What Is the Basic Concept of Property in Common Law Countries?

Property refers to something which can be owned and the rights involved in owning an asset. Property can be classified as either real property which means land, fixtures and leaseholds. There is also personal property which means all property which is not real property. Finally, there is intellectual property which means copyright, designs, patents and trademarks. The expression is real and personal property of everyday business words with a long history. They come from a kind of court action that a person used in the Middle Ages who was wrongfully deprified of real or personal property. A landowner stripped of man took legal action to recover the land. The Latin word for thing is res and the action was taken in action in rem , later known as a real action. A person deprived of goods and she tells my not to able to recover the asset itself because it might have been destroyed. The person would suit a wrongdoer personally for damages in contract or tort, without necessarily trying to recover the property itself. The legal action taken is an action in personam , or a personal action.

Property which could be reclaimed by real action gradually came to be called real property and other property came to be called personal property. Real and personal property come in many sizes, shapes and forms. Articles of personal property can be divided into two classes. Chattels personal, which are movable, tangible articles of property. And Chattels real which interests in land less than Freehold, such as leaseholds. There may be property rights over nonphysical and non-tangible property, such as shares and benefits under a contract, and so the law provides another classification of personal property which includes choses in possession which is tangible physical property and choses in action, which is intangible property. There are also two types of legal choses in action which include contracts, agreements, arrangements, annuities, shares in a company, securities and other debts, negotiable instruments such as checks, patterns and designs, copyright and trademarks, business and trade names and anything else which is registered under various statutes such as business names, associations incorporation and the corporations legislation in Australia. Property law is at the heart of the legal system and was one of the first areas of law to develop. This is because property rights are an essential part of the social foundation of our society.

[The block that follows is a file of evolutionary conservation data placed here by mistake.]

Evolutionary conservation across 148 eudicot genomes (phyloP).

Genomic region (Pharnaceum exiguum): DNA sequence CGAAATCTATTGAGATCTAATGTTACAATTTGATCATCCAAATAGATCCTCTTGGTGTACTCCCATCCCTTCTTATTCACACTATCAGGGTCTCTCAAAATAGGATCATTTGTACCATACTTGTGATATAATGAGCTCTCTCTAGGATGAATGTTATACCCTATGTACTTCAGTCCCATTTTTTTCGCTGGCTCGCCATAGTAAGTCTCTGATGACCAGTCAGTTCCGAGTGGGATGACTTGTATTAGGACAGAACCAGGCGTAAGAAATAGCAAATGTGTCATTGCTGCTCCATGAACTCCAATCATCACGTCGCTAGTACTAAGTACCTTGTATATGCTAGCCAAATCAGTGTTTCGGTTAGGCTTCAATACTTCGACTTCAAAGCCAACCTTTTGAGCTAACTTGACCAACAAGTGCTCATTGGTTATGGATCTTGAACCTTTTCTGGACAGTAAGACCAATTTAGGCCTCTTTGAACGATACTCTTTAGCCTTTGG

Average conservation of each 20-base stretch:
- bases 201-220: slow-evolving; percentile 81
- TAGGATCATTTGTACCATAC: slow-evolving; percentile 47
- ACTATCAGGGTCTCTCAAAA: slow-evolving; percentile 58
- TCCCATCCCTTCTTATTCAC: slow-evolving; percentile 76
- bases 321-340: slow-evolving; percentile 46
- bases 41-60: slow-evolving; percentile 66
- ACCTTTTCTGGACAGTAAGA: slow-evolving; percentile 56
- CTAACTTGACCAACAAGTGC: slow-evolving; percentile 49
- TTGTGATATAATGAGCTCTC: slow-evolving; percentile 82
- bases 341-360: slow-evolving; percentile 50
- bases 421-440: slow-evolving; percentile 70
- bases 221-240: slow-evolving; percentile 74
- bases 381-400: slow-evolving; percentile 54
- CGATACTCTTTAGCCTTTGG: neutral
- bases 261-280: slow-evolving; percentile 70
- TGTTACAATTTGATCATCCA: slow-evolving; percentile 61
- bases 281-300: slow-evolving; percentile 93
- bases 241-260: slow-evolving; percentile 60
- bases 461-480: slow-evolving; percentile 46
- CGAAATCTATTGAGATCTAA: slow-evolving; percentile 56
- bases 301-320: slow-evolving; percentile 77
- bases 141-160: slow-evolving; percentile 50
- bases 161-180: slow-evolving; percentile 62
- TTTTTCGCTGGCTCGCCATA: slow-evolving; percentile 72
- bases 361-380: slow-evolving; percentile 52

The ownership of this type of asset in our legal system is complex, because a person may owe this type of asset without possessing it, and a person may possess this asset without owning it. The owner is the person entitled to all legal rights over the asset, and the owner can transfer the asset to another person. The owner has title to the asset, and can prove title by showing a chain of title back to an unchallengeable beginning such as the Crown or Torrens title registration real estate. The owner has a proprietary interest in the real or personal asset. This may be a legal interest or an equitable interest.